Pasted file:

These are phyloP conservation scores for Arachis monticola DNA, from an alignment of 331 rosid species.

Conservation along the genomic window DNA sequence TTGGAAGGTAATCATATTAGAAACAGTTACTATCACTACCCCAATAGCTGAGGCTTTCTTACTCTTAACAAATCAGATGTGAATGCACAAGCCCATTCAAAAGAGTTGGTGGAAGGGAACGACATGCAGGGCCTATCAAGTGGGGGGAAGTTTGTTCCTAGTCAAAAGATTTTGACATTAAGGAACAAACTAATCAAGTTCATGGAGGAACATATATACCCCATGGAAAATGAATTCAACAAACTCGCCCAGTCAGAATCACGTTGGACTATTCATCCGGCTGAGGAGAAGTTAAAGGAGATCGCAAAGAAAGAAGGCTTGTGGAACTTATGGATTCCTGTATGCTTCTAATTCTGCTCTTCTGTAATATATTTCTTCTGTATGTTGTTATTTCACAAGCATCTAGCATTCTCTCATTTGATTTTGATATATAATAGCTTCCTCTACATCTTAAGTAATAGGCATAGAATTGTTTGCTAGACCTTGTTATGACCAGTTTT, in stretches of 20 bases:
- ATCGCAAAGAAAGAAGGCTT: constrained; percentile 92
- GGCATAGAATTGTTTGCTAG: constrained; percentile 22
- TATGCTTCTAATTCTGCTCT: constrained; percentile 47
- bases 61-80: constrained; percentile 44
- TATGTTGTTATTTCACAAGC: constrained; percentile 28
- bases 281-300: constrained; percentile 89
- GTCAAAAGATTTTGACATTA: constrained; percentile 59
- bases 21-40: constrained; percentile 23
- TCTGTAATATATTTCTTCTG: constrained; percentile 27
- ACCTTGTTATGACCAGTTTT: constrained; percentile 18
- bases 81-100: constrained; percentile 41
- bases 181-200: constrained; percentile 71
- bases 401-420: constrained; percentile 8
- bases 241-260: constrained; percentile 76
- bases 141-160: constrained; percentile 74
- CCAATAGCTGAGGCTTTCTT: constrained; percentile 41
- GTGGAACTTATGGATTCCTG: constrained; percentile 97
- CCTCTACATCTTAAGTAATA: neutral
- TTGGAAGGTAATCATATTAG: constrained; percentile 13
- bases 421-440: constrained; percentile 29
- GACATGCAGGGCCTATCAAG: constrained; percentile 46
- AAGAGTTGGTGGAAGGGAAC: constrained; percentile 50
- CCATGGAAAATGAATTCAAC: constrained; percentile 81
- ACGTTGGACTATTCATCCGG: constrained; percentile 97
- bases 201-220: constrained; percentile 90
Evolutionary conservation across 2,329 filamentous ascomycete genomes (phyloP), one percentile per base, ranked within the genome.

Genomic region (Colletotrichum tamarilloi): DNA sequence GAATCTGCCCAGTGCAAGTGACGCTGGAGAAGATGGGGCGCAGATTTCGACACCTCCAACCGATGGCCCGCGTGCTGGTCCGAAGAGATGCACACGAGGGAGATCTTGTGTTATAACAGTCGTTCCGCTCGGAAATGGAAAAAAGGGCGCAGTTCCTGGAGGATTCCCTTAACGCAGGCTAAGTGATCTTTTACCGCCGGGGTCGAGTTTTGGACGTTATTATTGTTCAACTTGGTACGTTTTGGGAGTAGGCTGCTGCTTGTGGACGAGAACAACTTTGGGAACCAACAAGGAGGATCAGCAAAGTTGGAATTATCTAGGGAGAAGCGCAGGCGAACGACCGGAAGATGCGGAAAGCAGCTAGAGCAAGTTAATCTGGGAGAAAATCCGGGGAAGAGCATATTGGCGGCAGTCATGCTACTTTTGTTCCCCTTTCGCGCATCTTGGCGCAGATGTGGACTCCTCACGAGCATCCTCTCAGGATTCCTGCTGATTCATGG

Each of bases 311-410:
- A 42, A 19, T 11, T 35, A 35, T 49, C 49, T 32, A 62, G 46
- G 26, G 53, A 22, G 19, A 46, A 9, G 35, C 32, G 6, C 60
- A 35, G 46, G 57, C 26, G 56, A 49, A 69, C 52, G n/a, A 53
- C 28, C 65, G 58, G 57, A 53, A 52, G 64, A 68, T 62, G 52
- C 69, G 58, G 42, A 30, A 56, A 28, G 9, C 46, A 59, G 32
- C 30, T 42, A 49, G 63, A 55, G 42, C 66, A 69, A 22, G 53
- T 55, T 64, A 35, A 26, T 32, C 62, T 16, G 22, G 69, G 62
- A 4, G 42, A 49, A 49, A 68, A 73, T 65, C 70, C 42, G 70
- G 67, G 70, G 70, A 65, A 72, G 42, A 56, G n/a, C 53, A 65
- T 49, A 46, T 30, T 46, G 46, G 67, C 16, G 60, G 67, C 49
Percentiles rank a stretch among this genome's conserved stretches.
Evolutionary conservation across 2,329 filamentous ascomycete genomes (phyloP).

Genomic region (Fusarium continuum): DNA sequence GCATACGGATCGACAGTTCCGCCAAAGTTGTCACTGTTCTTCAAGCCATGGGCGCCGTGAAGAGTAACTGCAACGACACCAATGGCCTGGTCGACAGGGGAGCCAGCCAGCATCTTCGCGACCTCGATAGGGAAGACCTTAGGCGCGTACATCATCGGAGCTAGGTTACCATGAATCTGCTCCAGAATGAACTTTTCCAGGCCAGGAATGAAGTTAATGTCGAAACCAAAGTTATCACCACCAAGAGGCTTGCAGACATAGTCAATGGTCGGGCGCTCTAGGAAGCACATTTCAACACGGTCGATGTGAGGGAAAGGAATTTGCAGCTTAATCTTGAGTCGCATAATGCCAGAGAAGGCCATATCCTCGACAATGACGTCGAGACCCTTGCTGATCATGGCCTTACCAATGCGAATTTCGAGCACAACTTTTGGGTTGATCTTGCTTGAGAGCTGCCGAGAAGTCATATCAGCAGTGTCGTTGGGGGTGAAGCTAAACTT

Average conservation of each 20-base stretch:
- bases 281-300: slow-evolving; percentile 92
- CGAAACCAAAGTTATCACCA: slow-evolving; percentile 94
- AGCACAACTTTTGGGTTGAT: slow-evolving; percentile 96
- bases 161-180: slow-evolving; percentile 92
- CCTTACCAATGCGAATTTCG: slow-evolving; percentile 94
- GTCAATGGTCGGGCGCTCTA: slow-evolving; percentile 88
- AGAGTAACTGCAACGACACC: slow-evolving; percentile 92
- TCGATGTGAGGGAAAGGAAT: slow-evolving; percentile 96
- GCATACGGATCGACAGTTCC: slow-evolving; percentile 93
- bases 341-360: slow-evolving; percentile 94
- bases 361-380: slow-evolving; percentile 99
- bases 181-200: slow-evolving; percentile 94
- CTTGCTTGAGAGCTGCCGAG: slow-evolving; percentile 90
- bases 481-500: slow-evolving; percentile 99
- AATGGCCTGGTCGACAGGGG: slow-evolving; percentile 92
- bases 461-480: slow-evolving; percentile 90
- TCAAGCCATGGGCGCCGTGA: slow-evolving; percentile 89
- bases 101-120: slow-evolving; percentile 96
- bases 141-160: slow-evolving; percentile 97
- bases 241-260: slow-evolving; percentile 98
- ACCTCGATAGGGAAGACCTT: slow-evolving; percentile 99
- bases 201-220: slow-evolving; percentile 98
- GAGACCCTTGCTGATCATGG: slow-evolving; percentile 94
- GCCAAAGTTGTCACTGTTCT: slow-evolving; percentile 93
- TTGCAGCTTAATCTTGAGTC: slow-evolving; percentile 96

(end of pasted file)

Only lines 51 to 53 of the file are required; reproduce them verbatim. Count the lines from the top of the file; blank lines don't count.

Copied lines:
- AGAGTAACTGCAACGACACC: slow-evolving; percentile 92
- TCGATGTGAGGGAAAGGAAT: slow-evolving; percentile 96
- GCATACGGATCGACAGTTCC: slow-evolving; percentile 93